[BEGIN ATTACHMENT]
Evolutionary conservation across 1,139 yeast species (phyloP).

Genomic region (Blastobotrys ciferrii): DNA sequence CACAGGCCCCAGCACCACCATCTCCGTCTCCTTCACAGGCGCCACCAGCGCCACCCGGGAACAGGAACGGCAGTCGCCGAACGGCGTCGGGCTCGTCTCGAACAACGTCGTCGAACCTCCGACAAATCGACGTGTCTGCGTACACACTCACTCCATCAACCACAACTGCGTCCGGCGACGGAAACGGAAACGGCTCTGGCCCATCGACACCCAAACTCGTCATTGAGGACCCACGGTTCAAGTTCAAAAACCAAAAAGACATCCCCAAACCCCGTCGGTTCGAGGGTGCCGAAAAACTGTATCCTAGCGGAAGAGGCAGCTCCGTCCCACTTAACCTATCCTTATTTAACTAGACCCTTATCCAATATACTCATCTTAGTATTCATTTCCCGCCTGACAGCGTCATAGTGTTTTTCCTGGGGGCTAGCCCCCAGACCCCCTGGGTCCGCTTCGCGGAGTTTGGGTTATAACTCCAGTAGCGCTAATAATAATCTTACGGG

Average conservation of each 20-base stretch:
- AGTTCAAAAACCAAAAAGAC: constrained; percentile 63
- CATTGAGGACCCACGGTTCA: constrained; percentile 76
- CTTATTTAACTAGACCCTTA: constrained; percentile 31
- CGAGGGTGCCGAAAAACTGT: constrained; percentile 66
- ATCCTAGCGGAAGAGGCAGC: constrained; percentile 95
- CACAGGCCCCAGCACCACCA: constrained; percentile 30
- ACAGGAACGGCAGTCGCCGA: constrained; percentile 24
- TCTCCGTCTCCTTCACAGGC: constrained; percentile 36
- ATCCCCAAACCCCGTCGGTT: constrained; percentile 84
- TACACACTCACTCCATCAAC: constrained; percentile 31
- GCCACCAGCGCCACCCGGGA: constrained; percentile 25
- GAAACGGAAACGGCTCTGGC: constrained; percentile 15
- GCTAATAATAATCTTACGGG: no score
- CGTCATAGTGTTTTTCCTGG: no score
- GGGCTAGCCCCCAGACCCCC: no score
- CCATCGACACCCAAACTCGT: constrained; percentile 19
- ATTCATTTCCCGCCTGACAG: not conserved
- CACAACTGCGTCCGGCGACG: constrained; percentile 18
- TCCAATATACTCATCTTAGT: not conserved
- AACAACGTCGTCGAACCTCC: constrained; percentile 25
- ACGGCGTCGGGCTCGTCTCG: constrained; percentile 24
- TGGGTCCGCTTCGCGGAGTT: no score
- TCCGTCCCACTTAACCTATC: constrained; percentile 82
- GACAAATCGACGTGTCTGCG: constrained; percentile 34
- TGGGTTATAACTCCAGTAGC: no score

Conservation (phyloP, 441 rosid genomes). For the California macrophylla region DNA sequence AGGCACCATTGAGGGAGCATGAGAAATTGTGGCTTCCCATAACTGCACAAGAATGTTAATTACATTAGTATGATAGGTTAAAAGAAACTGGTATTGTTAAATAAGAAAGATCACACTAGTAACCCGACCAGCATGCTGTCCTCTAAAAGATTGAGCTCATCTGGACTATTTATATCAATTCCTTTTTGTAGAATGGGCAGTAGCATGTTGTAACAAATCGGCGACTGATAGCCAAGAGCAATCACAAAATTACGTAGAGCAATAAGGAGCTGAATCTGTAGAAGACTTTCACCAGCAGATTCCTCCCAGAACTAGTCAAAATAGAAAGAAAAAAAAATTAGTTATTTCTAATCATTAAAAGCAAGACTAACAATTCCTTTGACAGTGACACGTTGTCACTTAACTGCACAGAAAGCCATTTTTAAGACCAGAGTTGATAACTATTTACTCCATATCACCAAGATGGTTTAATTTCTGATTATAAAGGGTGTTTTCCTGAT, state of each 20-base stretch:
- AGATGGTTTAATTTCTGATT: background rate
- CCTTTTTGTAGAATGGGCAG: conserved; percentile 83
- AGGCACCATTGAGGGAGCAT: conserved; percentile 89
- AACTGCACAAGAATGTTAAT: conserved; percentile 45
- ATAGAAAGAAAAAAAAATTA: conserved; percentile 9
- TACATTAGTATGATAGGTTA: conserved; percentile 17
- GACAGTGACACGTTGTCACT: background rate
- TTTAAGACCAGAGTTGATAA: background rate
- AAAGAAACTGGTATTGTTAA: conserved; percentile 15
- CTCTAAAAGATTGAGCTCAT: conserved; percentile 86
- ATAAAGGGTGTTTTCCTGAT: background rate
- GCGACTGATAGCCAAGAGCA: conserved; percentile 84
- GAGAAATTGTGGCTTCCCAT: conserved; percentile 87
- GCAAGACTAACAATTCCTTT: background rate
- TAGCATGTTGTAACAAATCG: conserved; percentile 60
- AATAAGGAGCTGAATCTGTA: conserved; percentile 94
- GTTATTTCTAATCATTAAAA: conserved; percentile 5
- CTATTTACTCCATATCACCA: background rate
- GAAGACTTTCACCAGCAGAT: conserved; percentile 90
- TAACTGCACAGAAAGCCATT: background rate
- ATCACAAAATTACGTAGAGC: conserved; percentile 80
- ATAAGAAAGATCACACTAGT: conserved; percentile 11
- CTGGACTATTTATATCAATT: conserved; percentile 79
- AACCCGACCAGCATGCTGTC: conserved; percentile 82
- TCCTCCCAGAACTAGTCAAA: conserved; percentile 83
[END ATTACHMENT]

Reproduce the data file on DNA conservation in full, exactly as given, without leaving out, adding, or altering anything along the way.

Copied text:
Evolutionary conservation across 1,139 yeast species (phyloP).

Genomic region (Blastobotrys ciferrii): DNA sequence CACAGGCCCCAGCACCACCATCTCCGTCTCCTTCACAGGCGCCACCAGCGCCACCCGGGAACAGGAACGGCAGTCGCCGAACGGCGTCGGGCTCGTCTCGAACAACGTCGTCGAACCTCCGACAAATCGACGTGTCTGCGTACACACTCACTCCATCAACCACAACTGCGTCCGGCGACGGAAACGGAAACGGCTCTGGCCCATCGACACCCAAACTCGTCATTGAGGACCCACGGTTCAAGTTCAAAAACCAAAAAGACATCCCCAAACCCCGTCGGTTCGAGGGTGCCGAAAAACTGTATCCTAGCGGAAGAGGCAGCTCCGTCCCACTTAACCTATCCTTATTTAACTAGACCCTTATCCAATATACTCATCTTAGTATTCATTTCCCGCCTGACAGCGTCATAGTGTTTTTCCTGGGGGCTAGCCCCCAGACCCCCTGGGTCCGCTTCGCGGAGTTTGGGTTATAACTCCAGTAGCGCTAATAATAATCTTACGGG

Average conservation of each 20-base stretch:
- AGTTCAAAAACCAAAAAGAC: constrained; percentile 63
- CATTGAGGACCCACGGTTCA: constrained; percentile 76
- CTTATTTAACTAGACCCTTA: constrained; percentile 31
- CGAGGGTGCCGAAAAACTGT: constrained; percentile 66
- ATCCTAGCGGAAGAGGCAGC: constrained; percentile 95
- CACAGGCCCCAGCACCACCA: constrained; percentile 30
- ACAGGAACGGCAGTCGCCGA: constrained; percentile 24
- TCTCCGTCTCCTTCACAGGC: constrained; percentile 36
- ATCCCCAAACCCCGTCGGTT: constrained; percentile 84
- TACACACTCACTCCATCAAC: constrained; percentile 31
- GCCACCAGCGCCACCCGGGA: constrained; percentile 25
- GAAACGGAAACGGCTCTGGC: constrained; percentile 15
- GCTAATAATAATCTTACGGG: no score
- CGTCATAGTGTTTTTCCTGG: no score
- GGGCTAGCCCCCAGACCCCC: no score
- CCATCGACACCCAAACTCGT: constrained; percentile 19
- ATTCATTTCCCGCCTGACAG: not conserved
- CACAACTGCGTCCGGCGACG: constrained; percentile 18
- TCCAATATACTCATCTTAGT: not conserved
- AACAACGTCGTCGAACCTCC: constrained; percentile 25
- ACGGCGTCGGGCTCGTCTCG: constrained; percentile 24
- TGGGTCCGCTTCGCGGAGTT: no score
- TCCGTCCCACTTAACCTATC: constrained; percentile 82
- GACAAATCGACGTGTCTGCG: constrained; percentile 34
- TGGGTTATAACTCCAGTAGC: no score

Conservation (phyloP, 441 rosid genomes). For the California macrophylla region DNA sequence AGGCACCATTGAGGGAGCATGAGAAATTGTGGCTTCCCATAACTGCACAAGAATGTTAATTACATTAGTATGATAGGTTAAAAGAAACTGGTATTGTTAAATAAGAAAGATCACACTAGTAACCCGACCAGCATGCTGTCCTCTAAAAGATTGAGCTCATCTGGACTATTTATATCAATTCCTTTTTGTAGAATGGGCAGTAGCATGTTGTAACAAATCGGCGACTGATAGCCAAGAGCAATCACAAAATTACGTAGAGCAATAAGGAGCTGAATCTGTAGAAGACTTTCACCAGCAGATTCCTCCCAGAACTAGTCAAAATAGAAAGAAAAAAAAATTAGTTATTTCTAATCATTAAAAGCAAGACTAACAATTCCTTTGACAGTGACACGTTGTCACTTAACTGCACAGAAAGCCATTTTTAAGACCAGAGTTGATAACTATTTACTCCATATCACCAAGATGGTTTAATTTCTGATTATAAAGGGTGTTTTCCTGAT, state of each 20-base stretch:
- AGATGGTTTAATTTCTGATT: background rate
- CCTTTTTGTAGAATGGGCAG: conserved; percentile 83
- AGGCACCATTGAGGGAGCAT: conserved; percentile 89
- AACTGCACAAGAATGTTAAT: conserved; percentile 45
- ATAGAAAGAAAAAAAAATTA: conserved; percentile 9
- TACATTAGTATGATAGGTTA: conserved; percentile 17
- GACAGTGACACGTTGTCACT: background rate
- TTTAAGACCAGAGTTGATAA: background rate
- AAAGAAACTGGTATTGTTAA: conserved; percentile 15
- CTCTAAAAGATTGAGCTCAT: conserved; percentile 86
- ATAAAGGGTGTTTTCCTGAT: background rate
- GCGACTGATAGCCAAGAGCA: conserved; percentile 84
- GAGAAATTGTGGCTTCCCAT: conserved; percentile 87
- GCAAGACTAACAATTCCTTT: background rate
- TAGCATGTTGTAACAAATCG: conserved; percentile 60
- AATAAGGAGCTGAATCTGTA: conserved; percentile 94
- GTTATTTCTAATCATTAAAA: conserved; percentile 5
- CTATTTACTCCATATCACCA: background rate
- GAAGACTTTCACCAGCAGAT: conserved; percentile 90
- TAACTGCACAGAAAGCCATT: background rate
- ATCACAAAATTACGTAGAGC: conserved; percentile 80
- ATAAGAAAGATCACACTAGT: conserved; percentile 11
- CTGGACTATTTATATCAATT: conserved; percentile 79
- AACCCGACCAGCATGCTGTC: conserved; percentile 82
- TCCTCCCAGAACTAGTCAAA: conserved; percentile 83